Mushroom Hunting: Meadow Mushrooms

By Tom Nauman

First of all , I want to invite everyone to the Woodland Expo to be held at the Marshall-Putnam Fairgrounds on Route 29 at Henry, IL on Friday & Saturday, August 15 &16, 1997. It is sponsored by Prairie Rivers Resources Conservation & Development to promote alternative uses of our woodland areas. Yours truly will discuss mushrooms at 4:00 p.m. on Friday. Phone Prairie Rivers RC&D at 309-364-3979 for more information. It will be the family event of the summer

This month let's discuss the meadow mushroom (agaricus campestris) because this mushroom is common this time of year. You may be more familiar with its cultivated cousin (agaricus bisporus) otherwise known as the button mushroom, or portabello. The little mushroom you find on pizza is the same mushroom that's become the rage of restaurants, it's just been allowed to grow larger in size. The portabello is a windfall for the commercial growers because the weight increases with size and they also increase the price per pound.

Many area restaurants serve the portabello. My two favorites are Kenyon's in Lacon, IL and The American Bistro in Batavia, IL. Kenyon's serves them sauteed in a burgundy sauce covered with mozzarella and garnished with broccoli. Phone first if you're making a special trip because it's not always available. The American Bistro serves a portabello burger - a sandwich that has a huge mushroom cap instead of beef.

Back to the wild variety. The meadow mushroom (agaricus campestris) is a grassland mushroom and grows on lawns, golf courses, ball diamonds, cemeteries, and pastures. I feel a great need to make the following statement:

There are other similar mushrooms that grow in the same areas at the same time and


Don't rely solely on the description given here. Check a field guide or two (or three). The cap is white to brownish, convex when young and becoming flat with maturity. The gills are crowded and free (not attached to the stalk) and are pink in color becoming chocolate to blackish brown. The stalk has a ring where the outer edges of the cap were once connected to the stalk. This mushroom does not have a volva. "Volva" is the term for the saclike cup or tissue that surrounds the base of the stalk and is found in some mushrooms, but not the meadow mushroom.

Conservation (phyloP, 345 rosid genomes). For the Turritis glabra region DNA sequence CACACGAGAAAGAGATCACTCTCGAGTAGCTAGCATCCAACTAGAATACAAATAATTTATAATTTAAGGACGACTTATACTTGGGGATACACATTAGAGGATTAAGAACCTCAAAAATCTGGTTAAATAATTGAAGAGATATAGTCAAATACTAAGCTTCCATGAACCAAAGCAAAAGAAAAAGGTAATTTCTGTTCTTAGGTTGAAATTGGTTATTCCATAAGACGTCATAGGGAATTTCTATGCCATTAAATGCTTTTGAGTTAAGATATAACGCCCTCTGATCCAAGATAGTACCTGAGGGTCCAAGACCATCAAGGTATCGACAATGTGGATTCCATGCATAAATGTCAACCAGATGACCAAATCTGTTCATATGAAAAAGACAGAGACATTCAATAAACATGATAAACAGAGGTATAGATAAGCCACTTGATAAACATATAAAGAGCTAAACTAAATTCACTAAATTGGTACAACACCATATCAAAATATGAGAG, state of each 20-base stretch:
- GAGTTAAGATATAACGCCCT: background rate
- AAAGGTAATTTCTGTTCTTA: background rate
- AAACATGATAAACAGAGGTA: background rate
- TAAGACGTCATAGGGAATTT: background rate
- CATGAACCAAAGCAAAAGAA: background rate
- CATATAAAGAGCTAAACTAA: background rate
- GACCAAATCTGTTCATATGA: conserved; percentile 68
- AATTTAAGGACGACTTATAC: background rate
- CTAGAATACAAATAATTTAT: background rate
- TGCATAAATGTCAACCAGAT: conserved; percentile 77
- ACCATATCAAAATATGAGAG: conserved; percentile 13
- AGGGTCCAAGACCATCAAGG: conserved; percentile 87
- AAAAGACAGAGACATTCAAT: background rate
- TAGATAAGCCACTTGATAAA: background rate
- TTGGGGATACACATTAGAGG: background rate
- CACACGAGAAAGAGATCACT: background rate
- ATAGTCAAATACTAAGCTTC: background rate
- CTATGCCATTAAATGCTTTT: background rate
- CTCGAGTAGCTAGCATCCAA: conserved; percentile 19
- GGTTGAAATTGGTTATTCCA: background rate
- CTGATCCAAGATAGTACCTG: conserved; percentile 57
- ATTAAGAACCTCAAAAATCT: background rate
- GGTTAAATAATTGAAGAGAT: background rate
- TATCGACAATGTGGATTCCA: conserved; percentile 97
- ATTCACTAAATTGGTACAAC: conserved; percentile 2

The meadow mushroom can grow individually, in clusters, groups, or even in rings. Its taste is similar but "nuttier" than the cultivated agaricus bisporus.

Remember, whenever trying a new type of mushroom to identify it in at least two different field guides. Then only consume a small portion. Wait at least 24 hours and if you have no ill effects you may consume more. Don't try more than one new variety at a time. Some mushrooms may affect different people in different ways. Even morels can cause allergic reactions to some individuals.

Please feel free to contact us with questions or comments. Especially if you have ideas or suggestions for future columns: Tom and Vicky Nauman, Morel Mania, RR1 - Box 42, Magnolia, IL 61336, Phone 309-364-3319, Fax 309-364-2960.